If prizes were awarded for perseverence in music, Spectres' name would be high on the shortlist. Having formed in the tranquil North Devon town of Barnstaple at the turn of the decade, their esoteric brand of incendiary noise rock couldn't get them a gig for love nor money, and when it did drew little more than puzzled stares from the locals. A two-hour journey up the M5 to Bristol several months later might not have brought an immediate change in fortunes, but it certainly gave them the impetus to continue challenging both themselves and their audience. It also brought them into contact with a select band of like minded personalities from various artistic backgrounds. Kindred musical spirits in the shape of The Naturals, Towns and Oliver Wilde. So eventually, two of the band started a label, Howling Owl Records. In the meantime, their own songs became more experimental with the emphasis mainly on sonic excess. Nevertheless, beneath all the white noise fuelled histrionics lurked an abundance of melodies. By the time of the band's third release and first for their own imprint in the spring of 2013, it was clear a perpetual storm was brewing over the South West of England. If the five tracks that made up the Hunger EP took the rest of the nation by surprise, their subsequent live shows in support of the release confirmed Spectres arrival in explosive fashion.
It was one of those live shows at a tiny pub in Dalston last year that brought them to the attention of revered independent imprint Sonic Cathedral, and just six months later, here is their debut long player in all its brutal glory. From the disturbing shot of a grimacing male seemingly experiencing the final embers of life to the ninety-seconds of industrial noise that opens the album in the shape of 'Drag'. As introductions go, it sets the scene dramatically for what follows.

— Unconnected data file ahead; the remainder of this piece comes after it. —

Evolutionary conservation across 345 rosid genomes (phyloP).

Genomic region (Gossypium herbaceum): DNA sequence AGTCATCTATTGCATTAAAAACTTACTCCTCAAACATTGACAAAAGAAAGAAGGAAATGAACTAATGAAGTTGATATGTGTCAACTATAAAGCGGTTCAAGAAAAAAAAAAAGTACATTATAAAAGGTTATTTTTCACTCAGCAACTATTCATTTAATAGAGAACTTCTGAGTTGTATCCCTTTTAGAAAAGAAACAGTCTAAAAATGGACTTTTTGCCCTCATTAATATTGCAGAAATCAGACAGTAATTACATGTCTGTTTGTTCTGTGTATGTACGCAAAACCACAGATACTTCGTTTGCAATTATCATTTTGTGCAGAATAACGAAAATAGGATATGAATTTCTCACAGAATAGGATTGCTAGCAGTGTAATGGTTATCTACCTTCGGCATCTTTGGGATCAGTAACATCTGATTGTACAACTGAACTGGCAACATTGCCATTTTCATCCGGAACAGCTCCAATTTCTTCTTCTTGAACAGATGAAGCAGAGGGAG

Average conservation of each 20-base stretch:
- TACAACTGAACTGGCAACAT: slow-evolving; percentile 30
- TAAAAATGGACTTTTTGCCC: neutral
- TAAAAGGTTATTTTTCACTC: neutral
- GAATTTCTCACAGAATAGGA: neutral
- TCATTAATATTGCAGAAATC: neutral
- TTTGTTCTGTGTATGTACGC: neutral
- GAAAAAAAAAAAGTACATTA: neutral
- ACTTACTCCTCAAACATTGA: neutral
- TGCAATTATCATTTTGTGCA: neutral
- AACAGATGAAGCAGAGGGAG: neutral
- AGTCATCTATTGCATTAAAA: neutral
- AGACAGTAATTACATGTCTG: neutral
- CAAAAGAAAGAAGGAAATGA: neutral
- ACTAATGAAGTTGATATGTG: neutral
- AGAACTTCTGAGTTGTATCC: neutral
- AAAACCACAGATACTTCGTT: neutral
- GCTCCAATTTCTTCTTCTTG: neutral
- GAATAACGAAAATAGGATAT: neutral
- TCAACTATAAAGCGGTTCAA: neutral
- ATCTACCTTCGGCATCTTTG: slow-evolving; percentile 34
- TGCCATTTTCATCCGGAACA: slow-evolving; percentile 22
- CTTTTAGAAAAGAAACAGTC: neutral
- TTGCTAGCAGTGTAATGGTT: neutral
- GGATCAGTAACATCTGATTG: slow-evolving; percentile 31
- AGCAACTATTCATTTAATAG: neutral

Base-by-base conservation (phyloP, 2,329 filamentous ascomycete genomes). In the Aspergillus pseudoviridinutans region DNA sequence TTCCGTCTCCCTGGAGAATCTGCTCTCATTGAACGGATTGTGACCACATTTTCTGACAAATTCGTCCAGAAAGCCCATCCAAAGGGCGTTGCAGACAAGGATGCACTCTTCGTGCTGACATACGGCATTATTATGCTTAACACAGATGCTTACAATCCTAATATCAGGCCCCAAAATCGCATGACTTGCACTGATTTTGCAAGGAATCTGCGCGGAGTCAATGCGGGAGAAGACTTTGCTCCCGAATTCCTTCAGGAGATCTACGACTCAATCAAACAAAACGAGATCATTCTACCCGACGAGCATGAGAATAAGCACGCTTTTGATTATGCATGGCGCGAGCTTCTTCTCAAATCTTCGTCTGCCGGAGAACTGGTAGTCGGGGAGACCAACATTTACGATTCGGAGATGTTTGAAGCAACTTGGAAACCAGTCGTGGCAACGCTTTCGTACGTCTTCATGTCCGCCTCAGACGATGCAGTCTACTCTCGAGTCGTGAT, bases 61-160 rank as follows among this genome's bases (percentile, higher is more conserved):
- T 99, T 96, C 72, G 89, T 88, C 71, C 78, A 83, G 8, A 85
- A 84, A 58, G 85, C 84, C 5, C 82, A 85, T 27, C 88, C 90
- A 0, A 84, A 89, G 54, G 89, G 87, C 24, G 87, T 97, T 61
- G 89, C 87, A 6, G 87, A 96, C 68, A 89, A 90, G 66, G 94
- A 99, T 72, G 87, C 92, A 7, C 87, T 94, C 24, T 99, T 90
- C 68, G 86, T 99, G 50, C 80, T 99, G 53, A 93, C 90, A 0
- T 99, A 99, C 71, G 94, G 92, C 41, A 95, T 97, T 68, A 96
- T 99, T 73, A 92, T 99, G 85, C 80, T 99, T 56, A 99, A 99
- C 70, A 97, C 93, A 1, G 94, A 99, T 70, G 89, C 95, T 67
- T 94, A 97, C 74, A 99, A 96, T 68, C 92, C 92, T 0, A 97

Disturbingly cathartic yet unnervingly compelling, Dying is a record that demands to be heard from start to finish. Devoured until every last note of disheveled sonic ambivalence has subsided. While comparisons to the likes of My Bloody Valentine, A Place To Bury Strangers and Swervedriver are inevitable, it's testament to the album's creators that while channeling certain influences, they've honed a distinctly recognisable sound of their own. It's also worth mentioning the contributions of producer Dominic Mitchinson and mixer Pete Kember in ensuring Dying remains as close in stature to Spectres live show as possible. Indeed, it's difficult to imagine anyone having the audacity to tell Spectres to keep the noise down. However, what Mitchinson, Kember and band manage to achieve between them is to strike a balance between sonic assault and structured melody. Regardless of their propensity to go "one louder" at every available opportunity, Spectres also possess an arsenal of actual songs at their disposal.
So when former single 'The Sky of All Places' molds quite effortlessly into the discordant punk rock of 'Family', both ably demonstrating Spectres knack for writing tunes, Dying takes on a whole new lease of life. Granted, if you're going to call a song 'This Purgatory' it should at least attempt to echo what it feels like to be dragged through the gates of hell, and its seven-and-a-half minutes of intense aural brutality does exactly that. Similarly, live favourite 'Lump' bludgeons the senses incessantly while 'Blood in the Cups' does its best to render every guitar band irrelevant by way of sheer ferocity.
If 'Mirror' represents the closest Spectres come to writing a traditional pop song - and we mean that in the loosest sense of the word - then closer 'Sea Of Trees' is their sonic behemoth. As epic finales go, there aren't many that can match this for sheer propensity. Like a beacon of light emerging at the outset of Spectres distorted vision, its audacious nature and ever-changing mood perfectly sums up Dying's idiosyncratic nature.
Uneasy listening, but rewarding all the same.
8Dom Gourlay's Score